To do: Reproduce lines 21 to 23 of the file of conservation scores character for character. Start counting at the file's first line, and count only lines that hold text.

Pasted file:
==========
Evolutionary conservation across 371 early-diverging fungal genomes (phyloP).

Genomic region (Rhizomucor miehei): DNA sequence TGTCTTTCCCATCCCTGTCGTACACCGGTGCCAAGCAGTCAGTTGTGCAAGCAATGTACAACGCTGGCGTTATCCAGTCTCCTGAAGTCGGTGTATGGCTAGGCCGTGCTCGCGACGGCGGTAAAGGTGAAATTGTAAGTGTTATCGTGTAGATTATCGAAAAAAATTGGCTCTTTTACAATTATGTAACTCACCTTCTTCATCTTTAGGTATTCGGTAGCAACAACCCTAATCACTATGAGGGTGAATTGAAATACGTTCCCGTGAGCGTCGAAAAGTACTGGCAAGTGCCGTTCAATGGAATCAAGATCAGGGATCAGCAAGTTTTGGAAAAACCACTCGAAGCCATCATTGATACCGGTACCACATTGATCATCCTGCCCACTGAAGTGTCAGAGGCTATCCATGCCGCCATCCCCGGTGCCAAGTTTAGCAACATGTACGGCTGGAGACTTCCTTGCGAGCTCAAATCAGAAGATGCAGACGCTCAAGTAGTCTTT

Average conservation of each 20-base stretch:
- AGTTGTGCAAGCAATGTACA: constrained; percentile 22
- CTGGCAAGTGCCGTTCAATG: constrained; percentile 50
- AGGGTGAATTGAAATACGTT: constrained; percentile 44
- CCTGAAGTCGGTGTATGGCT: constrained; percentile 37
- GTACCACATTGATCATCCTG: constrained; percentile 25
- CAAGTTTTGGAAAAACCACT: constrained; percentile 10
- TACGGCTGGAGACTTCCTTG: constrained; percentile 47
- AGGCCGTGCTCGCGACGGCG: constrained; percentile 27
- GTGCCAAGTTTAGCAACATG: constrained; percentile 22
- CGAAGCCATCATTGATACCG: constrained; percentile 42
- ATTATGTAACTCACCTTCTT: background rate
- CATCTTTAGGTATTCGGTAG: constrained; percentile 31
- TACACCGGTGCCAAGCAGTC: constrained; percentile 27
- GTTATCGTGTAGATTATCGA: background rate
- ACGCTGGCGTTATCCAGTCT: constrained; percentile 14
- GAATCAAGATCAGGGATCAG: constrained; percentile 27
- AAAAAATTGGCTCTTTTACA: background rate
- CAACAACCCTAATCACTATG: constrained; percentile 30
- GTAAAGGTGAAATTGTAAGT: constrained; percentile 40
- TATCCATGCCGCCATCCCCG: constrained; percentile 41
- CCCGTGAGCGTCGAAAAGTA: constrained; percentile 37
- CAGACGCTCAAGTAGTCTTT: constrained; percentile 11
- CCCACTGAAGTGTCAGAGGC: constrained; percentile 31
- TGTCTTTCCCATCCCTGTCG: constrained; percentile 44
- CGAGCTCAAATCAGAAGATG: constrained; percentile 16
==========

- CAACAACCCTAATCACTATG: constrained; percentile 30
- GTAAAGGTGAAATTGTAAGT: constrained; percentile 40
- TATCCATGCCGCCATCCCCG: constrained; percentile 41